The second had been a lanky, rather reedy fellow with a cleft chin and a paranoid manner. Midnight couldn't remember his name, but she did remember the excessive overlapping armour plates he insisted on wearing over his own suit of armour to protect him from missile fire, and how they weighed her down so badly. Any other horse would probably have collapsed under the strain, but Midnight bore the brunt as any warrior should and continued to push herself harder still.

It was somewhat ironic that the knight in question had the misfortune to take a crossbow bolt to the eye through his visor during a charge; one of the few places not covered by his precious extra armour. She had carried him throughout the battle and hadn't even realised he was dead up until her return to allied lines, whereupon his squires had rolled the corpse off of her back.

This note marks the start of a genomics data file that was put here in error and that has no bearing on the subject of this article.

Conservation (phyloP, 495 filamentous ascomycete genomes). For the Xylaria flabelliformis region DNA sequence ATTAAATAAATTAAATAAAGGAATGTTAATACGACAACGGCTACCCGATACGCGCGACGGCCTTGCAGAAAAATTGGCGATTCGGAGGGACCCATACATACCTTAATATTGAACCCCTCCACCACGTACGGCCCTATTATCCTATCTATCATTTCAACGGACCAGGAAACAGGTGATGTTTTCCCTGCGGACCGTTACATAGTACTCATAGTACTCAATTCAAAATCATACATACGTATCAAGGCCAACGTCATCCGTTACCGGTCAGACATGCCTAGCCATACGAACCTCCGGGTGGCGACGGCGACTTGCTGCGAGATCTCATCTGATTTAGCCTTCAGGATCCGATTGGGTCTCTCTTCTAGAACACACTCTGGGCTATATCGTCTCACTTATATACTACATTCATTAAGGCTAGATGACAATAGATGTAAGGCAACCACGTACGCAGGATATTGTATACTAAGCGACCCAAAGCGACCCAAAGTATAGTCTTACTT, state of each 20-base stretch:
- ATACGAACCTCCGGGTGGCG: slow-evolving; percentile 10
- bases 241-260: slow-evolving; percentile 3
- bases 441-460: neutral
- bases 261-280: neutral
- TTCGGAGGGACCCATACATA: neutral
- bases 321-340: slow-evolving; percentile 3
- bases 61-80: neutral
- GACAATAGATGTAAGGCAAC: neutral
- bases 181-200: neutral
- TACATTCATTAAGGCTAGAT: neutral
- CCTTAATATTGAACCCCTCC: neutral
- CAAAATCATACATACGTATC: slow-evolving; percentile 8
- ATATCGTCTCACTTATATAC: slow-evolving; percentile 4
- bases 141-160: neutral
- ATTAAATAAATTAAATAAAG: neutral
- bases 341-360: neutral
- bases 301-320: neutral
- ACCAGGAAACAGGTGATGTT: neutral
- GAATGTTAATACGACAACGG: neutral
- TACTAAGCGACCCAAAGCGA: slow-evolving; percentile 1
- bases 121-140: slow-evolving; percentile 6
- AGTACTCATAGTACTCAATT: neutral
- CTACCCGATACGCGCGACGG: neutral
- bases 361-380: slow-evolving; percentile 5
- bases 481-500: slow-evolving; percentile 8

After that she had acquired an unlucky reputation among the soldiers and stablehands. They called her the 'Black Widow', for any who mounted the dark-coated mare in battle were destined to die. None of the knights searching for a replacement steed would think of looking at her twice, and she couldn't blame them for their paranoia. All Midnight wanted to do was to be on the field of battle again, what she was meant to do, not languishing in some musty old, windswept stables.

Then, one day, her fortunes changed.